Secrets of Zynpagua: Search of Soulmates is a good sequel to the first book, but needs heavy editing to be done. Apart from that, the story is good enough to cater to children’s imagination. It is a good progress in the Indian scenario for children’s books. It is also an attempt to have both religion and science in one place. Children will definitely enjoy this second book in the series.
Review by Shwetha H S
Genre: Paranormal, Fantasy, Horror, Fiction, Classic
Imprint: Bantam Classic
Abraham Stoker, an Irish novelist known to the world as Bram Stoker, wrote short stories too. He is famous for his work Dracula, which was first named as The Undead.
The story is set in and written in 19th century. Jonathan Harker, a solicitor from England, goes to Transylvania to meet his client Count Dracula regarding new properties bought for the Count. Since the start of the journey until he reaches the castle, Harker is spooked by the strange things that transpire and the driver controlling the wolves. Once in the castle, the strange behaviour and looks of the old Count Dracula make him nervous. What scare him further are the ghosts that try to feed on him and his house arrest by the Count. While Harker is struggling to escape from Transylvania, his fiancée, Wilhelmina Murray also known as Mina, worries of not hearing properly from him in England. She spends her time with her friend Lucy Westenra in Whitby. Lucy starts behaving strangely at night after being found on lonely ground alone with tow marks on her neck. Lucy’s fiancé, Arthur Holmwood also known as Lord Godalming, and his two friends, Dr. John Seward and Quincey Morris who are also in love with Lucy, are worried about continuously failing health of Lucy. Dr. Seward also faces the issue of handling Renfield, a loon. Distraught by this, Dr. Seward invites his professor and friend, Abraham Van Helsing, from Amsterdam to come see Lucy. Van Helsing takes a look at Lucy and understands the reason to be a vampire. He tries to save her and succeeds to even do so, but fails when she throws caution into air. Dead Lucy turns into a vampire, but eventually gets killed. Things take a bad turn when the rescued and married Jonathan Harker sees a young Count Dracula in England. Mina and Jonathan form a team with the other four men to put an end to the haunting in England.
Dracula is written in the diary form. The day-to-day happenings are written in each person’s diary. Each and every minute detail is elaborately explained. Just like other novels written in this format, the story by Bram Stoker too bores the readers every now and then. Skip a few paragraphs and you will still be able to understand what’s going on. The reader will be desperate to finish the book. The only best part, from a movie buff point of view, is you get the origin of Dr. Van Helsing in this book. But we should applaud Bram Stoker for coming up with a vampire story back when people were still not into paranormal fantasy erotica.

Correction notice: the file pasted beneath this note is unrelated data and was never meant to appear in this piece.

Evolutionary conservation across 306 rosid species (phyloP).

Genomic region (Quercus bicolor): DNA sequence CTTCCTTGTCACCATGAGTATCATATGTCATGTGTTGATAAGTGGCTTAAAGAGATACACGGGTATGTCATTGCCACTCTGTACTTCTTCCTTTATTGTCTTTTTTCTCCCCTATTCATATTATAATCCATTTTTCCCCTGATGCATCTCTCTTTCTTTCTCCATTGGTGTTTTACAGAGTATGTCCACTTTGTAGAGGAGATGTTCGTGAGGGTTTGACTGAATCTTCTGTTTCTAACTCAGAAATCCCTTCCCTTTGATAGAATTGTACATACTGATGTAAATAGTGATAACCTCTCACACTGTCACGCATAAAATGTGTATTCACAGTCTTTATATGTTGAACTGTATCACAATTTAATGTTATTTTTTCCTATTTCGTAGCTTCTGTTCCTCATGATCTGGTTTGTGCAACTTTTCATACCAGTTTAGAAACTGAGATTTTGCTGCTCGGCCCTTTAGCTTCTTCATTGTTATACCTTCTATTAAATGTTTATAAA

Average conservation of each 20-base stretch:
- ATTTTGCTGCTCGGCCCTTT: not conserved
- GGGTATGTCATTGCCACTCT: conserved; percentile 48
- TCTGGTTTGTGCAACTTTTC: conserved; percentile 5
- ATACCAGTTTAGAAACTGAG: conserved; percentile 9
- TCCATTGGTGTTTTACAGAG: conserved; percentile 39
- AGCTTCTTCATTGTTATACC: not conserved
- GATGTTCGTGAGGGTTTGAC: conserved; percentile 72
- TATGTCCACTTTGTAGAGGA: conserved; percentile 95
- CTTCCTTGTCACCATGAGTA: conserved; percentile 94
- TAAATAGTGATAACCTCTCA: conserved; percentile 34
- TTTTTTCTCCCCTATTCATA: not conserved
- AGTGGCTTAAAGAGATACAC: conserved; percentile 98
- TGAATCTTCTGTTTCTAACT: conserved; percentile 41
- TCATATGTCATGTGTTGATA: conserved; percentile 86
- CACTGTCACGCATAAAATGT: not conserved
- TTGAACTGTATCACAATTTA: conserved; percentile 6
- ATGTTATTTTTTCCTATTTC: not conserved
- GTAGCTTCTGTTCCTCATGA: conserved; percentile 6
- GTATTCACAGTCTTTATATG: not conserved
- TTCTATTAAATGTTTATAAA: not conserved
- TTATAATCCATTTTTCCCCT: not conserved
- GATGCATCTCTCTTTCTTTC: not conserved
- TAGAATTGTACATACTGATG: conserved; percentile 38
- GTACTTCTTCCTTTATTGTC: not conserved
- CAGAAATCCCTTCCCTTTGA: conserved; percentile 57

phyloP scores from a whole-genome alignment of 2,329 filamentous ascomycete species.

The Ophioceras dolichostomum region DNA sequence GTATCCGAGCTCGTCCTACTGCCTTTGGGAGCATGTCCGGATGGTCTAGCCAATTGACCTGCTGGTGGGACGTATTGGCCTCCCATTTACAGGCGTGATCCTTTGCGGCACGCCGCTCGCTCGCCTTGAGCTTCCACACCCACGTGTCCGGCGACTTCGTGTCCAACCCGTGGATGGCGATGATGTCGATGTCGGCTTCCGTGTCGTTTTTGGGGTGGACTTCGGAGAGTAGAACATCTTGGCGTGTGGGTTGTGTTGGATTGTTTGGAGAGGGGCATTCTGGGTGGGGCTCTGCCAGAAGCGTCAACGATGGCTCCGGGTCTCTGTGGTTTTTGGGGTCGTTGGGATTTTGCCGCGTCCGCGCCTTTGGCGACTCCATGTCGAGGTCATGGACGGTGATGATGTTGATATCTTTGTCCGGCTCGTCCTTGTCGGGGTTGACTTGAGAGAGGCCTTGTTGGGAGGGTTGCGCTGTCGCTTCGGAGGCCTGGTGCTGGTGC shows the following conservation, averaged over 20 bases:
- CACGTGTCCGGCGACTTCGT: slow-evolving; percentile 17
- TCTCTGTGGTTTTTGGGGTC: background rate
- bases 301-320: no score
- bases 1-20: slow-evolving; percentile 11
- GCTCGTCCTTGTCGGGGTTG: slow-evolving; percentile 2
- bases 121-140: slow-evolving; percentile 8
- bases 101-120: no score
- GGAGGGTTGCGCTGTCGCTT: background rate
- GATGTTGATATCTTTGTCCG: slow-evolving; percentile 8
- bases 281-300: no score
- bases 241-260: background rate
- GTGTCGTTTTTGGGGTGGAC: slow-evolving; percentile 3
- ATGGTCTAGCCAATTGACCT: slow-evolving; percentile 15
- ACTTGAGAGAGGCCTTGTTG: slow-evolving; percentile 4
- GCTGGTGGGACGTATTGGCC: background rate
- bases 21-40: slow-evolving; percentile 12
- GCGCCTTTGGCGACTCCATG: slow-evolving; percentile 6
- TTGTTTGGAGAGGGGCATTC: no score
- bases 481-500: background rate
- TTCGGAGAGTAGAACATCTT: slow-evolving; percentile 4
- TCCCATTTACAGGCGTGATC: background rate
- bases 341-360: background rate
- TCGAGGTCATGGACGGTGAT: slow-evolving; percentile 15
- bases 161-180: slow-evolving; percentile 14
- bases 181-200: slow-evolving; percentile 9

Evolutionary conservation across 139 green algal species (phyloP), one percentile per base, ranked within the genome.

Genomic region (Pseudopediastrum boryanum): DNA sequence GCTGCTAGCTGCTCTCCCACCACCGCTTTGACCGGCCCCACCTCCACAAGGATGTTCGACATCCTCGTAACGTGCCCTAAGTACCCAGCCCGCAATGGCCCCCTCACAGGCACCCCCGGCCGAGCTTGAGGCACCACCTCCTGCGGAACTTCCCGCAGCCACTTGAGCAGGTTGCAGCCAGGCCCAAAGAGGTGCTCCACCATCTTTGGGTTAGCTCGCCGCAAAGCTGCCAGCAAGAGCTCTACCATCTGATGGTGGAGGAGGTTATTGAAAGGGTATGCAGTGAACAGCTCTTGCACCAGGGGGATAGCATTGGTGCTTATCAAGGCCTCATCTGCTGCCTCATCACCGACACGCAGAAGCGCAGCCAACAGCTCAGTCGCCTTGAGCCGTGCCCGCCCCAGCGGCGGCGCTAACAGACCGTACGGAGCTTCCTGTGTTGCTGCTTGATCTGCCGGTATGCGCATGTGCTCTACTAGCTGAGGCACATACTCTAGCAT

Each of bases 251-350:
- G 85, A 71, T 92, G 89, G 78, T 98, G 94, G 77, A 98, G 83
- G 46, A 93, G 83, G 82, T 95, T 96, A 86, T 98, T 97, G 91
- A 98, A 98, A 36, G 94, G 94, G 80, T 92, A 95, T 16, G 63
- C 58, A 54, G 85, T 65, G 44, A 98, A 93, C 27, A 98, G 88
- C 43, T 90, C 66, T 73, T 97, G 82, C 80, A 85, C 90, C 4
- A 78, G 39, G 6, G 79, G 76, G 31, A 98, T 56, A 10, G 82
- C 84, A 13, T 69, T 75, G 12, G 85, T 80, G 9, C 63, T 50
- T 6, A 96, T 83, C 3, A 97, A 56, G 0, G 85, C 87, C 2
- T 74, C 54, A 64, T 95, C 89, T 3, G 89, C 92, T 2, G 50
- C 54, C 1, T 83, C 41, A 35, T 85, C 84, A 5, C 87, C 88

Read this classic only if you have nothing better to do.
Review by Shwetha H S
What would have happened if many of our eminent scientists had not died or deviated from their scientific aims in their lives? Humanity would have technologically developed, but not sure for good or bad. In another universe, a world called Regnus is highly developed, so developed that its citizens are at the dead end of any kind of technological development because they have exhausted themselves in every possibility. To stay as the most developed world of theirs as well as neighbouring universes, the History Security Officers are assigned the tasks of distracting scientists of different worlds and hindering them from reaching their goals. On one such mission, Regnus’ History Security Officer Rakena meets Dr. Wolfe Sterling, who is trying to save science on Earth. What happens to the history science on Earth? Does Rakena succeed in altering Earth’s scientific history? Will Dr. Wolfe Sterling resist the alien beauty’s ventures?
Loose Strings has a good storyline with multiple time travelling and travelling between universes, complex ideas of physics which you don’t need to understand in depth to enjoy the story. Since all the characters are humans and similar to humans, the reader doesn’t have to think about the complexities of the alien anatomy. But the problem is there are so many characters; even the supporting characters have their own supporting characters and storylines. The story is fast paced, but there are times when there are abrupt shifts from one scene to another, or a character doing something which wasn’t actually necessary or called for. But the only point that becomes difficult to accept is the element of God in the Sci-Fi novel. It almost becomes like preaching Christianity to the readers with the help of aliens. Dr. Dale A Grove lets the readers down when he starts talking about God.
Except for the God part, the novel must be for its unique time travel and multiverse travel story. Sci-Fi lovers will enjoy this if they ignore the sudden inclusion of the Almighty.
Review by Shwetha H S
It has been years since Prince Charming rescued Princess Snow White. Don’t you want to know what she has been up to? David Meredith tells you what our naive princess has been up to in her happily ever after in a life after marrying Prince Charming in this story based on the fairy tale by Grimm brothers. Hang in there because this is not just a mere extension of a fairy tale.
Snow White is not a princess anymore. She is a queen now. With her husband, King Charming dead and her daughter Raven’s wedding nearing, Queen Snow White is indifferent to everything is lost without her loving husband. In a bid to get out of the depression, the Queen decides to take a stroll in her own castle and absentmindedly ends up in her tormenting but dead stepmother Lady Arglist’s chamber. There she finds the famed Mirror on the Wall. Contrary to the popular belief, or our understanding from the original Snow White tale, the mirror is not an ally of the villain and is just a reflector of truth.